ChR2 maximally absorbs blue light at 470 nm. At this wavelength, the penetration into the tissue is poor as compared to the recently published red light absorbing ChR Chrimson with a peak of action at 590 nm because of the scattered light and light absorption in the tissue (Klapoetke et al., 2014). In addition, light sensitivity and frequency response are important in the retina for visual restoration. Depending on the transduced cell type, frequencies between 30 and 800 Hz are necessary for optimal activation. This implies that a shorter lifetime of the channel results in a better frequency response of the neuronal cell. Because of smaller ion translocation, the light sensitivity is drastically reduced in a fast ChR, whereas an increased channel lifetime yields an increased light sensitivity. A typical quantum efficiency of rhodopsin-like actuators is around 0.5, so that manipulation attempts to increase this value can only lead to small increases in light sensitivity. Only a higher ChR expression in the membrane can increase the sensitivity, because all the single-channel conductances of different ChRs tested so far are almost invariant (Figure 4).

FIGURE 4
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Figure 4. Schematic representation of the light sensitivity of ChR2 variants with different lifetimes. The arrows indicate the light activation of the putative single channels. The longer the lifetime, the more charge Q will be transported per absorbed photon, I is the single channel current. Light saturation is reached at much lower light levels for the long-lasting channels than for short-term channels, as demonstrated by the number of absorbed photons.

A drawback of using microbial opsins is the dynamic range of applied light intensity, which usually does not exceed more than one order of magnitude with respect to the absorbed photons. Compared to the intact visual system which senses light over nine orders of magnitude, this means relatively high light intensities have to be applied to elicit a reasonable light response in the mammalian retina, especially for the fast ChR2 derivates. In other words, low ambient light must be amplified, whereas high light intensities have to be reduced. To achieve this in a therapeutic context, a goggle has to be developed that consists of a digital camera and a photodiode array (Cepko, 2010). The device allows the camera image to be transformed into a constant high photon density representation to the transduced cells in the retina. Due to high light sensitivity of the digital cameras within such a device, light intensities of up to five orders of magnitude could be registered by the transduced retinal cells.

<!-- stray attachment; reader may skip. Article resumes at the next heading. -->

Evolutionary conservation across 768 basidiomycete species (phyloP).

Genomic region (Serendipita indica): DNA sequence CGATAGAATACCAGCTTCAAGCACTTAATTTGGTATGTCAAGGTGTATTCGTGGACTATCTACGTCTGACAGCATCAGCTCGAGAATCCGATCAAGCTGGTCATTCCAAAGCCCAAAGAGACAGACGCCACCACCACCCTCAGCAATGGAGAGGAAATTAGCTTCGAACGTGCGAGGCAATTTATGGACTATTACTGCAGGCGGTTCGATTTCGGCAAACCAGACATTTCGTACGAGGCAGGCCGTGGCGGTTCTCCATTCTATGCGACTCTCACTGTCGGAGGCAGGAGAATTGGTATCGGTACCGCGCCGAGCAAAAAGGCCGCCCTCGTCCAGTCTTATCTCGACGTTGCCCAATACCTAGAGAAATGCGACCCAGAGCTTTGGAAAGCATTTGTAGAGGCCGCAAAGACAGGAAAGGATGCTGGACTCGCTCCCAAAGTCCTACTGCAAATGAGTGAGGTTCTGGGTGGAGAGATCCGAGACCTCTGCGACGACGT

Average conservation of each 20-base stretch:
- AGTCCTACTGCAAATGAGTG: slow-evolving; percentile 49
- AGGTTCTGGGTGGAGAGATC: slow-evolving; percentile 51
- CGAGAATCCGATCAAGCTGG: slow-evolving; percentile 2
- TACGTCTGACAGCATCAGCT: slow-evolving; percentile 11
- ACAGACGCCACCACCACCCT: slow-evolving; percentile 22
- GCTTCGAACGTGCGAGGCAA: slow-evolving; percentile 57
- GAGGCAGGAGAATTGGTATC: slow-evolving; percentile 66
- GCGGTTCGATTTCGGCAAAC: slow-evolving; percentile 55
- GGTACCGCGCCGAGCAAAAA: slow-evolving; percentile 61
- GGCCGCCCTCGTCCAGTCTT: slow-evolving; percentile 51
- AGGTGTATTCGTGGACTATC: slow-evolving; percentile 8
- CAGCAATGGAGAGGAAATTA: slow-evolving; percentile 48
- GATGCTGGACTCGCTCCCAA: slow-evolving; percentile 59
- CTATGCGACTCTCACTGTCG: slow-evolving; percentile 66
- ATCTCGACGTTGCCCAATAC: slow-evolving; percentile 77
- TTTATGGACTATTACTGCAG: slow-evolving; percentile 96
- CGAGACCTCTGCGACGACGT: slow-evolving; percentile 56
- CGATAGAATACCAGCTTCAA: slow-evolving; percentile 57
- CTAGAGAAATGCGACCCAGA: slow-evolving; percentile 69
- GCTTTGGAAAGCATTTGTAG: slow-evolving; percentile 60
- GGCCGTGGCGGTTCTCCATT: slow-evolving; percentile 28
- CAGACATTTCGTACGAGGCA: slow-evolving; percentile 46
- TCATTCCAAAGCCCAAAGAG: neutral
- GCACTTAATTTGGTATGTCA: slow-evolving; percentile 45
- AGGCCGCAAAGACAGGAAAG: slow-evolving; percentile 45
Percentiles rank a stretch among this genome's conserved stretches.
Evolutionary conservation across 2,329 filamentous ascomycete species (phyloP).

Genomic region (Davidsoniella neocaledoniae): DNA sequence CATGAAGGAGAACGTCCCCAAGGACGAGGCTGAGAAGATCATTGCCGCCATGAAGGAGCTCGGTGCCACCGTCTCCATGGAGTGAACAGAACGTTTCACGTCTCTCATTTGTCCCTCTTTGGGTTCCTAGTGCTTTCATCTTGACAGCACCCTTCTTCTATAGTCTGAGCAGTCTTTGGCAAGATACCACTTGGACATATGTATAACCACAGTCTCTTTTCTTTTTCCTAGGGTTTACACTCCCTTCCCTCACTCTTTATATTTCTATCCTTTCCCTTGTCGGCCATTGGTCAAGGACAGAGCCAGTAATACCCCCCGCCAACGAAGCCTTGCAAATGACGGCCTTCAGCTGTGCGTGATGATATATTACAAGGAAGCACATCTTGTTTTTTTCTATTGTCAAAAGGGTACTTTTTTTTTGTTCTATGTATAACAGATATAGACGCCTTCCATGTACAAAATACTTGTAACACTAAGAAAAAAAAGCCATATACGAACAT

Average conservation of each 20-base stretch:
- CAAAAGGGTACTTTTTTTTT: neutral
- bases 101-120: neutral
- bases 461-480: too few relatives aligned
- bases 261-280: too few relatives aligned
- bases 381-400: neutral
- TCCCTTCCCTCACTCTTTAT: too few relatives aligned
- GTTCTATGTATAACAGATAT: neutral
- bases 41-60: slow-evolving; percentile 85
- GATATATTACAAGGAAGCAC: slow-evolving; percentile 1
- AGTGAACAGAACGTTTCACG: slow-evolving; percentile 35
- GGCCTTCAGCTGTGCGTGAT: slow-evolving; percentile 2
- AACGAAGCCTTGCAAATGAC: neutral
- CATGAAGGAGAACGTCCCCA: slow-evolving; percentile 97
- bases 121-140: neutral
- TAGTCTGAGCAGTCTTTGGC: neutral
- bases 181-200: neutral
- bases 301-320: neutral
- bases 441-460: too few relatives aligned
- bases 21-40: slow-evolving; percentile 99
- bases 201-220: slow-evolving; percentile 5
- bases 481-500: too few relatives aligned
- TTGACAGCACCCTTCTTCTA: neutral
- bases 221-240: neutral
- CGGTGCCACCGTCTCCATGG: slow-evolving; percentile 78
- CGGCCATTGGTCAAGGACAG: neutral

Light-Driven Ion Pumps

Halorhodopsin from Natronomonas pharaonis (NpHR) is a light-driven inwardly-directed Cl pump, which hyperpolarizes the archaebacterial cell by up to −200 mV (Duschl et al., 1988; Bamberg et al., 1993). The resulting electrochemical gradient is used for ATP synthesis and for the activation of secondary transporters in the cell membrane. NpHR undergoes a photocycle, where the Cl transport is tightly coupled to its kinetics, i.e., one unit charge per successful photocycle.